Decision comes after OKP and 5 people were charged over their role in viaduct collapse
LTA and viaduct builder mutually terminate contract A section of the unfinished viaduct, which links the Tampines Expressway to the Pan-Island Expressway and Upper Changi Road East, collapsed on July 14 last year. The accident killed one worker and injured 10 others. ST FILE PHOTO

Home-grown builder Or Kim Peow (OKP) Contractors will no longer complete a viaduct in Changi which collapsed last July.

The Land Transport Authority (LTA), which awarded OKP the project for the lowest bid of $94.6 million in 2015, said yesterday both sides have "mutually agreed" to terminate the contract.

The decision came barely two months after the construction company and five people were charged in court over their role in the collapse. The accident killed one worker and injured 10 others.

The LTA said it will call a replacement tender later this month, and plans to award the contract by the fourth quarter of this year.

It is aiming to complete the viaduct, which links the Tampines Expressway (TPE) to the Pan-Island Expressway (PIE) and Upper Changi Road East, by the first half of 2022.

Before the accident, the elevated road was targeted to be completed by early 2020.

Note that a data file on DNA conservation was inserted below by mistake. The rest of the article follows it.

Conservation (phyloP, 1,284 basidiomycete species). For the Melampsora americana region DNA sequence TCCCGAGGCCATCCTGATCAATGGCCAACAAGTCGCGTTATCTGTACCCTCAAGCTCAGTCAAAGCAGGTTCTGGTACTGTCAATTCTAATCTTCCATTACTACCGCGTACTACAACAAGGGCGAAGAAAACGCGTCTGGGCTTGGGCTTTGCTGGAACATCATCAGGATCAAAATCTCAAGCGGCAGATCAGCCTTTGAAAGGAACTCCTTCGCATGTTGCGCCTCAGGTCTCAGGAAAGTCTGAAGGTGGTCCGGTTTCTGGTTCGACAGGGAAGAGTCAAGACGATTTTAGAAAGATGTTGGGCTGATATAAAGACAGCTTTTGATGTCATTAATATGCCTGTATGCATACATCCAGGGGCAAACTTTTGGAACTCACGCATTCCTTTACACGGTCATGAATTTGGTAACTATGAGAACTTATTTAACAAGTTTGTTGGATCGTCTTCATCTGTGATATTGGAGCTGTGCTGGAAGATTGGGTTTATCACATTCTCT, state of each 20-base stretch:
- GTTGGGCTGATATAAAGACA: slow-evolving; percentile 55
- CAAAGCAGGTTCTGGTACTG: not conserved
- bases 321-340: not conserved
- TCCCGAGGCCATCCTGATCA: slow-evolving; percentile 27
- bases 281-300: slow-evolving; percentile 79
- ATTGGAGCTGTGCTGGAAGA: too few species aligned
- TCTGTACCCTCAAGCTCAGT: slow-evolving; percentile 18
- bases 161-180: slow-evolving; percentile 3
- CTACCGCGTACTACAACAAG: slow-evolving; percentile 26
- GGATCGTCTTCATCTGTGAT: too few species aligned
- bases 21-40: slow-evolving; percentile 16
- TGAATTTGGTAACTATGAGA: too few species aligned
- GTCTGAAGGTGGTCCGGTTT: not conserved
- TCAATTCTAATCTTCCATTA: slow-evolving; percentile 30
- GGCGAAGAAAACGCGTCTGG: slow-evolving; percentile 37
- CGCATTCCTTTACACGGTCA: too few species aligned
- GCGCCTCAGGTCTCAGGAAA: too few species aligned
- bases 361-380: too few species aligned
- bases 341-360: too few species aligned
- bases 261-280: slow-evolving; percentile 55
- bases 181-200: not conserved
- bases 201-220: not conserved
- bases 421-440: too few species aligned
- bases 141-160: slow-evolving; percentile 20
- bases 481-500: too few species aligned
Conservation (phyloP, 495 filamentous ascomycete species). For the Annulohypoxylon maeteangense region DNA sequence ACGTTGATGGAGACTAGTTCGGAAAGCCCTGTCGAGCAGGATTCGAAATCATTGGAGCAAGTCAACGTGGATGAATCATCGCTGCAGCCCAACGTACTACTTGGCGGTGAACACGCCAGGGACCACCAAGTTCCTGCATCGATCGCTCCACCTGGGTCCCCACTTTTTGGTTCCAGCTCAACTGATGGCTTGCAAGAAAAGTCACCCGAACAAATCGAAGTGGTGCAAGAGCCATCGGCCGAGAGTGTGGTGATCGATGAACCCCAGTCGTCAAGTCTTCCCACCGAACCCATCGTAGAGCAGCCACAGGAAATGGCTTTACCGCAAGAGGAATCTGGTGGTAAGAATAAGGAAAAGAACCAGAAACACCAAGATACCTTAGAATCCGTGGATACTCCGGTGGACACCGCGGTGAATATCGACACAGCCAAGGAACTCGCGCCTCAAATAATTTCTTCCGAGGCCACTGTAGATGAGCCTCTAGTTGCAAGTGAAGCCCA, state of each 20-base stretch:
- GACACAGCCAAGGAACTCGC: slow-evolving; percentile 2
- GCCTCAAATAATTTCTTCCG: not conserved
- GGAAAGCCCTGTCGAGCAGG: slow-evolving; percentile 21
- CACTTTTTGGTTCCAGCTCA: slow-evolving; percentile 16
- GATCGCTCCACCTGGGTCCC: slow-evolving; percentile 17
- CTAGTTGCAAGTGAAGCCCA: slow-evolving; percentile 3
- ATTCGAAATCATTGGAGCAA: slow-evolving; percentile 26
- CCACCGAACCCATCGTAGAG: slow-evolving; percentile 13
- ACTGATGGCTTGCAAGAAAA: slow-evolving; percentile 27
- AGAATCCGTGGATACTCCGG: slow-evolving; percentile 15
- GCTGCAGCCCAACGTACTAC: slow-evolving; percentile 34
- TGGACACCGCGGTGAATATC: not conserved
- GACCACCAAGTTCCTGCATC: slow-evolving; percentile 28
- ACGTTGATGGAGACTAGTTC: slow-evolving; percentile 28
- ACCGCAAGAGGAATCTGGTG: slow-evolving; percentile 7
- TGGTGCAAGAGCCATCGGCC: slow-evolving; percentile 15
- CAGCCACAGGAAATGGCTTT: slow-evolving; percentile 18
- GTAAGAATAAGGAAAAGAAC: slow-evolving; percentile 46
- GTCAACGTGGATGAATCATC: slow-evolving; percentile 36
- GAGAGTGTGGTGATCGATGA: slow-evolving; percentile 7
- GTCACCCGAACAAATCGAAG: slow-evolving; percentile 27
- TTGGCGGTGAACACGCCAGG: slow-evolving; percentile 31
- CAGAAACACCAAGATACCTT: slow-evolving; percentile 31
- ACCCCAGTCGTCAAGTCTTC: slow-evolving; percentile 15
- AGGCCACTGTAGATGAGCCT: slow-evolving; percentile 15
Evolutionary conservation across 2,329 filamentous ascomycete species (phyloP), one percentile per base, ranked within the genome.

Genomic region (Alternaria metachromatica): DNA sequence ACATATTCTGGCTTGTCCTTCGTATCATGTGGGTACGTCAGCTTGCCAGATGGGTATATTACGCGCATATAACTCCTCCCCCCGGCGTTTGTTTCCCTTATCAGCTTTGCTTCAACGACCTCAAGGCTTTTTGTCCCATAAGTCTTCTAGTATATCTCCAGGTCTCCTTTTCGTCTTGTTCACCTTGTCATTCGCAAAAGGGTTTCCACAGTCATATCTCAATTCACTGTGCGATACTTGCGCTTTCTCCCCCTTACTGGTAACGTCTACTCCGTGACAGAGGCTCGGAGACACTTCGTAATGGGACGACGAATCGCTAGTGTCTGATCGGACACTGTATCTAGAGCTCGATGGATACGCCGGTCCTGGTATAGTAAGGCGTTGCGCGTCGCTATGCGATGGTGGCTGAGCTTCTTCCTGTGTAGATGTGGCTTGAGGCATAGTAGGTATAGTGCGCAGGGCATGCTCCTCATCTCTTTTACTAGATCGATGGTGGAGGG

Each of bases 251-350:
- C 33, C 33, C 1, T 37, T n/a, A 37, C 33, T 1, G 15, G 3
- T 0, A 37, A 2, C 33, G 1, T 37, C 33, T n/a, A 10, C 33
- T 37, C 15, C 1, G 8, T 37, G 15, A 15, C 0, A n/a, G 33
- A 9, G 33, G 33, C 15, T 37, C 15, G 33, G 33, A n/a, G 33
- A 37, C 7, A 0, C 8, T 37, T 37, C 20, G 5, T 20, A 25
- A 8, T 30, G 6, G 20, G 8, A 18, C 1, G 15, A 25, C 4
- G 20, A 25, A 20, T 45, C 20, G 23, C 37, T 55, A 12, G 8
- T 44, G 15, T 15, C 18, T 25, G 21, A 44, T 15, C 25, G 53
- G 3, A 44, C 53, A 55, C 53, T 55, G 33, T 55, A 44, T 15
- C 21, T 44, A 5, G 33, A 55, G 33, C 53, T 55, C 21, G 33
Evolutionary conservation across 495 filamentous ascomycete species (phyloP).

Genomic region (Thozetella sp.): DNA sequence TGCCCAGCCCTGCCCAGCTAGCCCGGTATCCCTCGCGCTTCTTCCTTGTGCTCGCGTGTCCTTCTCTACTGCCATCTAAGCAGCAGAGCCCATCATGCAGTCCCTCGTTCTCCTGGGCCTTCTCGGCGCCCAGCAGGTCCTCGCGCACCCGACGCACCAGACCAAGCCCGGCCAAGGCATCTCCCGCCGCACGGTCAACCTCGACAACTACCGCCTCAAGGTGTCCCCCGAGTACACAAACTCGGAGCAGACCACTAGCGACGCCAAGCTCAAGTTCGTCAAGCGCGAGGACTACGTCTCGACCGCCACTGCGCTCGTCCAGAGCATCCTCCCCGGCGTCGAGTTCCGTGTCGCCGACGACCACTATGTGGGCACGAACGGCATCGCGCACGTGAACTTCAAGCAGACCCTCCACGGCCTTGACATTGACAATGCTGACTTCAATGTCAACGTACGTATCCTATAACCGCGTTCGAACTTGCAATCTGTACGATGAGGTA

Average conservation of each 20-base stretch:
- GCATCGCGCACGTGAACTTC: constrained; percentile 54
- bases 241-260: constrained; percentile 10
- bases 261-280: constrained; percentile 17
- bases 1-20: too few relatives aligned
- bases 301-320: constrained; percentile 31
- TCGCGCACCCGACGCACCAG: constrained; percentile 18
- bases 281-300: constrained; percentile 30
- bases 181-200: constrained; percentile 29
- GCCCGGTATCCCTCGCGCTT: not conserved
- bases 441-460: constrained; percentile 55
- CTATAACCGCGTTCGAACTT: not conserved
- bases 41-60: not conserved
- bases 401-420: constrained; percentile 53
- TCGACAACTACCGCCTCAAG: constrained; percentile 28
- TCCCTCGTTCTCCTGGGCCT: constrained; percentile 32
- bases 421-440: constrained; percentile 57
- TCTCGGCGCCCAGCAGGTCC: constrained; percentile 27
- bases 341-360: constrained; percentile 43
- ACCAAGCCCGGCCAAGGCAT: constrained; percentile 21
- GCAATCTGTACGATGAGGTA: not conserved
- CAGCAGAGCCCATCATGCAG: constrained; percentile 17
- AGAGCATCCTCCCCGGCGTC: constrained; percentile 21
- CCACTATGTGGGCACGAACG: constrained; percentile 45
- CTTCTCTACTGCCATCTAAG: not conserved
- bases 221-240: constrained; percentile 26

The replacement contractor will be responsible for completing the construction of the viaduct, including the demolition of any structures deemed unsafe.

In the interim, the site will be maintained by an LTA term contractor "until the replacement contractor is appointed".

The regulator added that it will "continue to work closely with its contractors to ensure that they comply with workplace safety and health requirements".

Investigations immediately after the tragedy found cracks at 11 locations on load-bearing corbels at the worksite.

On May 30, the LTA said all crossheads on the uncompleted viaduct will be demolished. A crosshead is the horizontal beam on top of a pillar which supports an elevated structure such as a road.

The LTA said more parts of the viaduct structure may be pulled down if they are deemed unsafe.

In an announcement to the Singapore Exchange yesterday, listed OKP said the termination is expected to have "a negative impact on the earnings per share and net tangible assets of the company and the subsidiary for the current financial year ending Dec 31".

Industry watchers said OKP may have to pay damages, and will be liable for additional costs incurred by the new contractor - if those costs are linked to unsafe structures which OKP built.

Mr Kirindeep Singh, a senior partner of law firm Dentons Rodyk with experience in construction cases, expects the damages to be "substantial". Besides liquidated damages for a two-year delay to the project, OKP is likely to have to bear costs associated with rectification works to be carried out by the new contractor before it can complete the project.

An LTA spokesman confirmed that it will recover "appropriate costs from OKP", but the details are "confidential".

Meanwhile, motorist Sarjeet Singh said that he feels "angry" about the delay, and having to put up with "morning jams caused by the bottleneck from the TPE into the PIE and Changi" for an additional two years.

The 52-year-old lawyer said: "I use the back roads but those too are packed, although not as bad."